United States District Court, N.D. Georgia, Rome Division
TO VACATE 28 U.S.C. § 2255
FINAL REPORT AND RECOMMENDATION
E. JOHNSON UNITED STATES MAGISTRATE JUDGE
Kenneth Darnell Williams, is confined in the Shawangunk
Correctional Facility in Wallkill, New York. Movant submitted
a “Petition Under 28 U.S.C. § 2254 for Writ of
Habeas Corpus by a Person in State Custody” .
Because movant challenges his previous conviction in this
Court, the Clerk docketed the matter as a Motion Under 28
U.S.C. § 2255 to Vacate, Set Aside, or Correct Sentence
(“Motion to Vacate”).
matter is before the Court for preliminary review pursuant to
Rule 4(b) of the Rules Governing Section 2255 Proceedings.
For the reasons stated below, the undersigned
RECOMMENDS that the Motion to Vacate be
DISMISSED as untimely and a certificate of
appealability be DENIED.
indictment filed on February 8, 2000, movant was charged with
two counts of conspiracy to distribute narcotics, in
violation of 21 U.S.C. § 846 . On June 27, 2000, a
jury found movant guilty on count one and not guilty on count
two . On August 28, 2000, the District Court filed the
Judgment and Commitment, sentencing movant to seventy-two
months of imprisonment, followed by six years of supervised
release . Movant did not appeal. On August 10, 2010, the
District Court discharged movant from supervised release and
terminated the proceedings .
Motion to Vacate, postmarked on April 13, 2018, movant claims
that (1) his counsel provided ineffective assistance
throughout the proceedings, including failing to file an
appeal, and (2) there was “no evidence in support of
the conviction” because the “star prosecution
witness” committed perjury. (Mot. Vacate 1-4.) Movant
attaches a document indicating that his conviction was cited
as a predicate felony when he was sentenced for a drug crime
committed in New York in 2011. (Id. at 5.) Movant
thus suggests that he is challenging his conviction in this
Court because it affected his New York sentence and may have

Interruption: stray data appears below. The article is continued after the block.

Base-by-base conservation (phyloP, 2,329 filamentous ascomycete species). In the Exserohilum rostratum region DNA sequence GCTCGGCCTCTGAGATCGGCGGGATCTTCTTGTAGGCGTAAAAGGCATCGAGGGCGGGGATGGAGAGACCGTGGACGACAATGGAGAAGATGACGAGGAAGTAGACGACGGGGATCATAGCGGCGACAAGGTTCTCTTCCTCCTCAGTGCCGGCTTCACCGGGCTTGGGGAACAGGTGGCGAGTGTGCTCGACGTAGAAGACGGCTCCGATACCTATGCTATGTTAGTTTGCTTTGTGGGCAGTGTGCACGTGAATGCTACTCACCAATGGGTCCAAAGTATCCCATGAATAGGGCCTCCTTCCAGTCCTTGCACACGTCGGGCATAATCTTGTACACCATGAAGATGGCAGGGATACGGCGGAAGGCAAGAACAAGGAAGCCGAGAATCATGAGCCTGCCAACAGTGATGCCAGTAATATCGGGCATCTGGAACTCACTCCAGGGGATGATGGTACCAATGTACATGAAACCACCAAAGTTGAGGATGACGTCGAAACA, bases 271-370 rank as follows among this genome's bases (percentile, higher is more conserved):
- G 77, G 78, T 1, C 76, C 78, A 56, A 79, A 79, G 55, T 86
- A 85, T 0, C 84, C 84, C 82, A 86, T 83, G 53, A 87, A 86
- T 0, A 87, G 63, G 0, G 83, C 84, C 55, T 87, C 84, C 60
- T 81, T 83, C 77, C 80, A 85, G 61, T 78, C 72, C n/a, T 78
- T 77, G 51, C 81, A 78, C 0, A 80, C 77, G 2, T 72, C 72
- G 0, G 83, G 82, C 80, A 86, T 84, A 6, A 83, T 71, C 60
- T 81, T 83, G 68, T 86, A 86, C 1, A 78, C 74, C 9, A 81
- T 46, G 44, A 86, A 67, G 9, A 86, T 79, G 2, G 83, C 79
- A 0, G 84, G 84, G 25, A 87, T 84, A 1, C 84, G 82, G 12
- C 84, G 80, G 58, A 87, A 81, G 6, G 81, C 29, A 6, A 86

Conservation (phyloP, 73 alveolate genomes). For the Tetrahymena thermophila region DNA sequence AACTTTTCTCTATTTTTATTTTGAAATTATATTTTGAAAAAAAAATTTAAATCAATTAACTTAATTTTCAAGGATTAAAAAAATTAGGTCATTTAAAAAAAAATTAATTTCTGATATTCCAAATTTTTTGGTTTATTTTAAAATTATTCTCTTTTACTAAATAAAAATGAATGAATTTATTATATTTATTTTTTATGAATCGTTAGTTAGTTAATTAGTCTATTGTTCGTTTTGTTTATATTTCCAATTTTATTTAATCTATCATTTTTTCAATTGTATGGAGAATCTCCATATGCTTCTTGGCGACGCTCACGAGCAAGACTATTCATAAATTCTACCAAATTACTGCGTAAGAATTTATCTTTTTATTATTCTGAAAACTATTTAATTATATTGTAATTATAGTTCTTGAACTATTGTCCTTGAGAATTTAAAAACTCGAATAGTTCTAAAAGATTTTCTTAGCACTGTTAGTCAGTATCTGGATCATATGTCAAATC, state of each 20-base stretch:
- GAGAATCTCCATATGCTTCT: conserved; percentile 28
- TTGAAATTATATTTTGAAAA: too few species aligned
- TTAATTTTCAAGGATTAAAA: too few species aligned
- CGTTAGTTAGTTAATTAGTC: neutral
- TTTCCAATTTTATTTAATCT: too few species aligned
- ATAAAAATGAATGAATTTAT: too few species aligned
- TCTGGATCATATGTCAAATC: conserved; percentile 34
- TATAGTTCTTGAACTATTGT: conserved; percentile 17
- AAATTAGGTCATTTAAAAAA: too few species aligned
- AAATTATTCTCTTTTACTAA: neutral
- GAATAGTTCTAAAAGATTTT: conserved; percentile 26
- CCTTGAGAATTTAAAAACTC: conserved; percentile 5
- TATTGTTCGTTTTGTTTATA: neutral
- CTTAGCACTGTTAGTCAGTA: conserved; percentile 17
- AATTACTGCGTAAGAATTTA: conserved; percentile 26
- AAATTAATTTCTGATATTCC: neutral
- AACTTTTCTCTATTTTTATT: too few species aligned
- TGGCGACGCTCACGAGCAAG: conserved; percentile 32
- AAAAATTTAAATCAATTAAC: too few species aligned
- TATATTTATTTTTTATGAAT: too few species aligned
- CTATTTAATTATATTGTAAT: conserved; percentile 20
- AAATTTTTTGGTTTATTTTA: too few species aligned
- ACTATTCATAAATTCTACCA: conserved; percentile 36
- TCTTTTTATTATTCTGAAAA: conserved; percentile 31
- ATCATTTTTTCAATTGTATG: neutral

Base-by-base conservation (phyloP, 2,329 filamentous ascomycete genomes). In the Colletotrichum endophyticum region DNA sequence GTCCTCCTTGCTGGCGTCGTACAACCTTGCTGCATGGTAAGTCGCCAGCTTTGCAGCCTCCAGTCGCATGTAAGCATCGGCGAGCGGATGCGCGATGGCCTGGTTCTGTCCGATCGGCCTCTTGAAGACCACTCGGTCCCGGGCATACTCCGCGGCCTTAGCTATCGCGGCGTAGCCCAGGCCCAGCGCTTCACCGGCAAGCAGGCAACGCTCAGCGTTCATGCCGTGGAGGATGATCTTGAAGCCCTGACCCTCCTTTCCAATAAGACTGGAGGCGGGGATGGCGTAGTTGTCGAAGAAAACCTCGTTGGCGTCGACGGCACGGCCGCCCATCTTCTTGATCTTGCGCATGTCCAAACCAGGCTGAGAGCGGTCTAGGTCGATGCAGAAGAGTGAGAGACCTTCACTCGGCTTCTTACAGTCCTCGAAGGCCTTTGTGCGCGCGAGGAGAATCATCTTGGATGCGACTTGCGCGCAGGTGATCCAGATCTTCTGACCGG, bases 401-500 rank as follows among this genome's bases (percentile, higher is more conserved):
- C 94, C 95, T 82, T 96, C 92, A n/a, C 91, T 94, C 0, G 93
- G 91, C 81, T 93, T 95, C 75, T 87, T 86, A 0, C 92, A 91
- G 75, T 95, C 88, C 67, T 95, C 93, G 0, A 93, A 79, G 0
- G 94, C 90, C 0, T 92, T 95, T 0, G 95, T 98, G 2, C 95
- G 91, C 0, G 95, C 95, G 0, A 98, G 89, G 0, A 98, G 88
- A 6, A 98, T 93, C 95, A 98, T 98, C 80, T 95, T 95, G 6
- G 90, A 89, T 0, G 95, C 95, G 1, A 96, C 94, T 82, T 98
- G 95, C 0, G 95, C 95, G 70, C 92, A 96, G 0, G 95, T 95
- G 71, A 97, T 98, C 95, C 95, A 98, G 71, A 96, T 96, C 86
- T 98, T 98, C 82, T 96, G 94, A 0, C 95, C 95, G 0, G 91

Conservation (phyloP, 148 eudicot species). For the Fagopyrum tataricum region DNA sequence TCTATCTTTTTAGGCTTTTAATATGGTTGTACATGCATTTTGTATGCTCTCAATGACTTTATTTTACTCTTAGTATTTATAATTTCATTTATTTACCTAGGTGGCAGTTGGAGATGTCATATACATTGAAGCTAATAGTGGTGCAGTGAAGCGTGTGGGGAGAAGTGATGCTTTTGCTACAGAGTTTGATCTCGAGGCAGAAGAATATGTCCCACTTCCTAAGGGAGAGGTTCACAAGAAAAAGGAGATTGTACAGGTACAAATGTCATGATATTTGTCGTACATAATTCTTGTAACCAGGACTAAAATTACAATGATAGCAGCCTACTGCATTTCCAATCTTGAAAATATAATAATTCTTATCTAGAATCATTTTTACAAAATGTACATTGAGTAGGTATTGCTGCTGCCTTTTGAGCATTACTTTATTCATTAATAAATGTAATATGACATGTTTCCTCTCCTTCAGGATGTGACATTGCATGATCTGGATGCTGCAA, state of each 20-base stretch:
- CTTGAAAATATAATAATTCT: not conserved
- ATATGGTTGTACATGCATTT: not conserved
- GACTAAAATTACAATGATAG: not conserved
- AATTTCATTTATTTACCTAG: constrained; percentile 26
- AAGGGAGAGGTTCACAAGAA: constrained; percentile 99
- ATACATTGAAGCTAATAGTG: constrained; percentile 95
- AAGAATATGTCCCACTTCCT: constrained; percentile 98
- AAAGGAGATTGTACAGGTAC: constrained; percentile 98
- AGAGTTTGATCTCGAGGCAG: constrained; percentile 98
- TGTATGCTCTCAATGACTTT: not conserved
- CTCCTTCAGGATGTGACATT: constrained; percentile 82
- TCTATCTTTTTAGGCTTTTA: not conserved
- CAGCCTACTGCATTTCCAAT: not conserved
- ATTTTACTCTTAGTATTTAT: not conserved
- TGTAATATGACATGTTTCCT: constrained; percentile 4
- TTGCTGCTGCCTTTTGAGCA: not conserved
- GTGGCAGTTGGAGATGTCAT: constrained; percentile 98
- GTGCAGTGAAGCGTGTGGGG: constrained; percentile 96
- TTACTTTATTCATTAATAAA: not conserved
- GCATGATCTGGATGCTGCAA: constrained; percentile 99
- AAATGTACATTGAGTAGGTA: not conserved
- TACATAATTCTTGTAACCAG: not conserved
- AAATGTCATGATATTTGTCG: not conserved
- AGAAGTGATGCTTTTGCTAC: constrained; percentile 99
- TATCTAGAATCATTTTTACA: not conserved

other future consequences.
dismissal of a § 2255 motion is proper “[i]f it
plainly appears from the motion, any attached exhibits, and
the record of prior proceedings that the moving party is not
entitled to relief . . . .” 28 U.S.C. foll. §
2255, Rule 4(b). A § 2255 motion is subject to the
one-year statute of limitations provided by 28 U.S.C. §
2255(f). The one-year period runs from the latest of the
dates on which (1) movant's conviction became final; (2)
a government impediment to making the § 2255 motion was
removed; (3) a right that movant asserts was initially
recognized by the United States Supreme Court, if the right
has been newly recognized and made retroactively applicable
to cases on collateral review; or (4) movant, with due
diligence, could have discovered the facts supporting his
claims. See 28 U.S.C. § 2255(f)(1)-(4).
§ 2255(f)(1), movant had no more than ten business days
in which to appeal his conviction after the District Court
filed the Judgment and Commitment on August 28, 2000.
See Fed. R. App. P. 4(b)(1)(A)(i) & 26(a)
(2000). Movant did not appeal, and the period in which to do
so expired no later than September 12, 2000. Thus,
movant's conviction became final no later than that date,
and the one-year statute of limitations in § 2255(f)(1)
expired no later than September 12, 2001. Movant postmarked
the Motion to Vacate more than sixteen and one-half years
late, on April 13, 2018. Movant does not indicate that the
circumstances set forth in § 2255(f)(2)-(4) apply to
tolling is appropriate when a [movant] untimely files because
of extraordinary circumstances that are both beyond his
control and unavoidable even with diligence.”
Sandvik v. United States, 177 F.3d 1269, 1271 (11th
Cir. 1999) (per curiam). As to the alleged failure of
movant's counsel to file an appeal, “[m]ere
attorney negligence does not justify equitable tolling. . . .
For a [movant] to be entitled to equitable tolling, there
must be egregious attorney misconduct, such as proof of bad
faith, dishonesty, divided loyalty, mental impairment or so
forth on the lawyer's part.” Scott v.
Duffy, 372 Fed.Appx. 61, 63 (11th Cir. 2010) (per
curiam) (citations and internal quotation marks omitted).
Movant fails to show that counsel's failure to file an
appeal satisfies that standard. Movant also fails to show
that he acted diligently in waiting more than sixteen and
one-half years before seeking § 2255 relief. Therefore,
movant is not entitled to equitable tolling.
innocence is not itself a substantive claim, but rather
serves only to lift the procedural bar caused by [a
movant's] failure timely to file [a] § 2255
motion.” United States v. Montano, 398 F.3d
1276, 1284 (11th Cir. 2005) (per curiam). To demonstrate
actual innocence, a movant must “support his
allegations of constitutional error with new reliable
evidence . . . that was not presented at trial.”
Schlup v. Delo, 513 U.S. 298, 324 (1995). A movant
“must show that it is more likely than not that no
reasonable juror would have convicted him in the light of the
new evidence.” Id. at 327. Movant has not
presented new reliable evidence demonstrating actual
the undersigned RECOMMENDS that the Motion
to Vacate be DISMISSED as untimely.